) encourage the timid and shrinking steps of female genius, we cannot but feel, with a more selfish policy, that those steps will not cross our own, and that by such aspirers we may be equalled without rivalry, and surpassed without defeat. We would please ourselves by comparing that literary eminence to which we would encourage our countrywomen, not to the harsh and rugged steep, where for us
“Fame's proud temple shines afar," but rather to the soft and haunted “ Acidale” which Spenser has so beautifully described :
“ It is an hill placed in an open plaine,
That round about is bordered with a wood
And at the foot thereof a gentle food
His silver waves doth softly tumble down,
Nor may wild beasts, nor may the ruder clowne
But nymphs and faeries by the bankes do sit
Keeping all noisome things away from it,
And to the water's fall tuning their accents fit." The Author of these volumes is a lady of remarkable genius. We remember well when she first appeared before the public in the pages of “ The Literary Gazette.” We were at that time more capable than we are now of poetic enthusiasm ; and certainly that enthusiasm we not only felt ourselves, but we shared with we then met. We were young, and at college, lavishing our golden years, not so much on the Greek verse and mystic character to which we ought, perhaps, to have been rigidly devoted, as
“Our heart in passion and our head in rhymes." At that time, poetry was not yet out of fashion, at least with us of the cloister; and there was always, in the Reading Room of the Union, a rush every Saturday afternoon for “The Literary Gazette," and an impatient anxiety to hasten at once to that corner of the sheet which contained the three magical letters of “ L. E. L.” And all of us praised the verse, and all of us guessed at the author. We soon learned it was a female, and our admiration was doubled, and our conjectures tripled. Was she young? Was she pretty? and—for there were some embryo fortune-hunters among us-was she rich ? We
ourselves, who, now staid critics and sober gentlemen, are about coldly to measure to a prose work the due quantum of laud and censure, then only thought of homage, and in verse only we condescended to yield it. But the other day, in looking over some of our boyish effusions, we found a paper superscribed to “ L. E. L.” and beginning with “ Fair Spirit.” We need scarcely add that we have burnt the weed that we then intended as an offering, and fancied might be mistaken for a flower. These early proofs of the genius of our Poetess are, indeed, singularly beautiful : they have gone far towards producing a new school-a school, in truth, which we do not admire, and in which the proselytes have done their possible to copy the faults, without the merits of the founder. But, despite the beauty of the poems we refer to, Miss Landon has greatly improved in poetical taste of late. Something more vigorous, staid, and thoughtful than belonged to her early poetry, has dignified the grace and sweetness of that last published. And though we think that severe and stern study is yet wanting to complete the full extent of her powers, those powers have given a promise—more especially in her blank verse (“ Erinna,” for instance,) and her smaller pieces—which can only be duly kept by performances, not of the soft and gentle only, but of the noblest and most enduring order. And now we come to the volumes on our table.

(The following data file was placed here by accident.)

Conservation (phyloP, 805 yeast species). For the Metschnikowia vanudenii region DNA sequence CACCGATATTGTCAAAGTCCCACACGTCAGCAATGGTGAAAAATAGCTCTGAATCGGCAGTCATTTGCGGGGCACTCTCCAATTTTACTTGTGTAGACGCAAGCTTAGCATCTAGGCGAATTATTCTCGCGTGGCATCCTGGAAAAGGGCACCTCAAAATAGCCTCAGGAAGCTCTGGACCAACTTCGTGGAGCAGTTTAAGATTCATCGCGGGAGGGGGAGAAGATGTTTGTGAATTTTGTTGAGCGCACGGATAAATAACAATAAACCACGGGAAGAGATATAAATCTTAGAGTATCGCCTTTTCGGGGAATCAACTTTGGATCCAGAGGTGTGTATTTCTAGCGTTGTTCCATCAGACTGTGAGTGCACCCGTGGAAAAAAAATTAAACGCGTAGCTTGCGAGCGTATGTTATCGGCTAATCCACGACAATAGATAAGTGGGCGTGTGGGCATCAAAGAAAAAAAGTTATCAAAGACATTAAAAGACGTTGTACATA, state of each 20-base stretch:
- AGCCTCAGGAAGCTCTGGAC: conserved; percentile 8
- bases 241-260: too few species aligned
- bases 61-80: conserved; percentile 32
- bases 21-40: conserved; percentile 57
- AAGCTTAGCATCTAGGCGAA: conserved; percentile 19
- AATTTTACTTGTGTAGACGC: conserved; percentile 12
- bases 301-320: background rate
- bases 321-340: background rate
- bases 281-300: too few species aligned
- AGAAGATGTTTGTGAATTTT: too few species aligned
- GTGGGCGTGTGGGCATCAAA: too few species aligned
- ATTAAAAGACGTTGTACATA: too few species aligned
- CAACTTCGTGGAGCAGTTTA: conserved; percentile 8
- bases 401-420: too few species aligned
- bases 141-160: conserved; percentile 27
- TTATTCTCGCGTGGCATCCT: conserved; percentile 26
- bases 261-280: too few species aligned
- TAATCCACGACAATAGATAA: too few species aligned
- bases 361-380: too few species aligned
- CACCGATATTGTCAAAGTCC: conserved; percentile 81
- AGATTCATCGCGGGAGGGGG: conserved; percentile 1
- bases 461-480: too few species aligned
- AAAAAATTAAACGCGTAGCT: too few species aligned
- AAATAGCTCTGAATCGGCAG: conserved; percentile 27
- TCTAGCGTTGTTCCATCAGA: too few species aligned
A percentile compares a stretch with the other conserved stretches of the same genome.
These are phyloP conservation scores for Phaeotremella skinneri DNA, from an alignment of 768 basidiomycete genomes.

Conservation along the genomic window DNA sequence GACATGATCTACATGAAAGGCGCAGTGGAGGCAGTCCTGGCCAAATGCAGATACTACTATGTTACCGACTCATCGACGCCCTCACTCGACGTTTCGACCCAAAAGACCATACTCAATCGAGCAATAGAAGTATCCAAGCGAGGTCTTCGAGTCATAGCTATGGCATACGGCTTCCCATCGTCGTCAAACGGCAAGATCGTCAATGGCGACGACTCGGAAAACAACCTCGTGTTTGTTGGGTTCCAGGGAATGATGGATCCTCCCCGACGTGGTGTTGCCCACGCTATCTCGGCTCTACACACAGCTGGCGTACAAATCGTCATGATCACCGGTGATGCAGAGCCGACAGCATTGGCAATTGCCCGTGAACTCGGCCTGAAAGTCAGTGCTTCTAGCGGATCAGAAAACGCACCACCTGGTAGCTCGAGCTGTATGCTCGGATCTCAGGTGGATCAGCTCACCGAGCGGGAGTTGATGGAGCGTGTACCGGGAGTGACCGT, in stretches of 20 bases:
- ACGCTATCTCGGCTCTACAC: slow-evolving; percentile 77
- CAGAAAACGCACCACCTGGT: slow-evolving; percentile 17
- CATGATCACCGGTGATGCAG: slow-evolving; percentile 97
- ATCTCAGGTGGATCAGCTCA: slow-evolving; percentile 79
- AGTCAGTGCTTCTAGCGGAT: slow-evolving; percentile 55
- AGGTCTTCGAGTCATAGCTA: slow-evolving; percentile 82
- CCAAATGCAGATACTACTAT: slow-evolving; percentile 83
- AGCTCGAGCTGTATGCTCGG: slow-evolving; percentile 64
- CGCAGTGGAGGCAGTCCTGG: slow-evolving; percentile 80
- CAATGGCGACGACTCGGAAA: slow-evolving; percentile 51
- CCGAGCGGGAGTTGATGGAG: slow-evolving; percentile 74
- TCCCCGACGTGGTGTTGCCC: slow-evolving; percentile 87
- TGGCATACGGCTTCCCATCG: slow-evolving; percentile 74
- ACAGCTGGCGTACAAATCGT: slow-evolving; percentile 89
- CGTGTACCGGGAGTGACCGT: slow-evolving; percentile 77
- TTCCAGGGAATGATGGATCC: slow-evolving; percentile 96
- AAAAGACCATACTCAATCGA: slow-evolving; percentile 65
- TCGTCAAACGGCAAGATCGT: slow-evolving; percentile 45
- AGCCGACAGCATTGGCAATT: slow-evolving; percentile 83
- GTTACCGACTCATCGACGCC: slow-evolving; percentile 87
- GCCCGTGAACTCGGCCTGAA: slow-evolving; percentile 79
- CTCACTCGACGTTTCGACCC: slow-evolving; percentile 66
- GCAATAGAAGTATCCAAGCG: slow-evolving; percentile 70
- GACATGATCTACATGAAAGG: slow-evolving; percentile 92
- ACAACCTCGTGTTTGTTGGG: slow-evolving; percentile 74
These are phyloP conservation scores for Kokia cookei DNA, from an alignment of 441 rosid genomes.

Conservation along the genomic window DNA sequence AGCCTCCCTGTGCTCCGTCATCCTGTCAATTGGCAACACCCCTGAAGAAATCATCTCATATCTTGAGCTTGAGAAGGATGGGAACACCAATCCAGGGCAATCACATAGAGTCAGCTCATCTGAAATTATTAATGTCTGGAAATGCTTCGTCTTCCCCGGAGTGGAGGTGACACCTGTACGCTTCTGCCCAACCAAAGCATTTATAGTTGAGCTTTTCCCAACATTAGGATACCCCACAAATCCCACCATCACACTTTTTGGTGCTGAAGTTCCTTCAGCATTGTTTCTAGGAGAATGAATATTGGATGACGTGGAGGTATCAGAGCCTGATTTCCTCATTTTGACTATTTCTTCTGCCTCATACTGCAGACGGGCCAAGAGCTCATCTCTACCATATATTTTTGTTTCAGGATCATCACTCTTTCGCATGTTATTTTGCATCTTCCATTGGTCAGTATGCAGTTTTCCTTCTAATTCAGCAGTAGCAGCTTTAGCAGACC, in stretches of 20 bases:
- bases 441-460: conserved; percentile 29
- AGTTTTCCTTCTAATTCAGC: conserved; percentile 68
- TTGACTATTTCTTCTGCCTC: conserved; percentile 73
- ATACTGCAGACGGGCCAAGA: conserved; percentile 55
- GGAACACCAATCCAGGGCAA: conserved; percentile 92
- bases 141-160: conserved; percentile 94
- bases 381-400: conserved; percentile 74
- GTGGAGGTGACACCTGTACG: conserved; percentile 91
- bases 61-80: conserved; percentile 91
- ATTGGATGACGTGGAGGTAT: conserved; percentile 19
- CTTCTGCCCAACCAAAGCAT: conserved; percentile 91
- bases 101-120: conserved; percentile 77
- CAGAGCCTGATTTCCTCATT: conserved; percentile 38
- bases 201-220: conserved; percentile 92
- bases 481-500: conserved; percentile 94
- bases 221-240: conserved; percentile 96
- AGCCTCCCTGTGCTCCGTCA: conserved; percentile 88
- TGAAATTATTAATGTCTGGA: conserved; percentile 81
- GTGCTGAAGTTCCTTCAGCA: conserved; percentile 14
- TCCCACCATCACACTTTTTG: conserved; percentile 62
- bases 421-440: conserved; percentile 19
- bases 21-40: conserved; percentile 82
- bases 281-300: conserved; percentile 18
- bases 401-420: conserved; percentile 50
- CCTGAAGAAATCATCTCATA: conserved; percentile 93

“ Romance and Reality” is a novel of great merit. Its beauties and its faults are those of genius. We shall be just to both. The story opens with the description of the heroine, Emily Arundel, at a country mansion. She comes to town, and the following is a sparkling and witty sketch of the lady under whose auspices she commences her first season in London :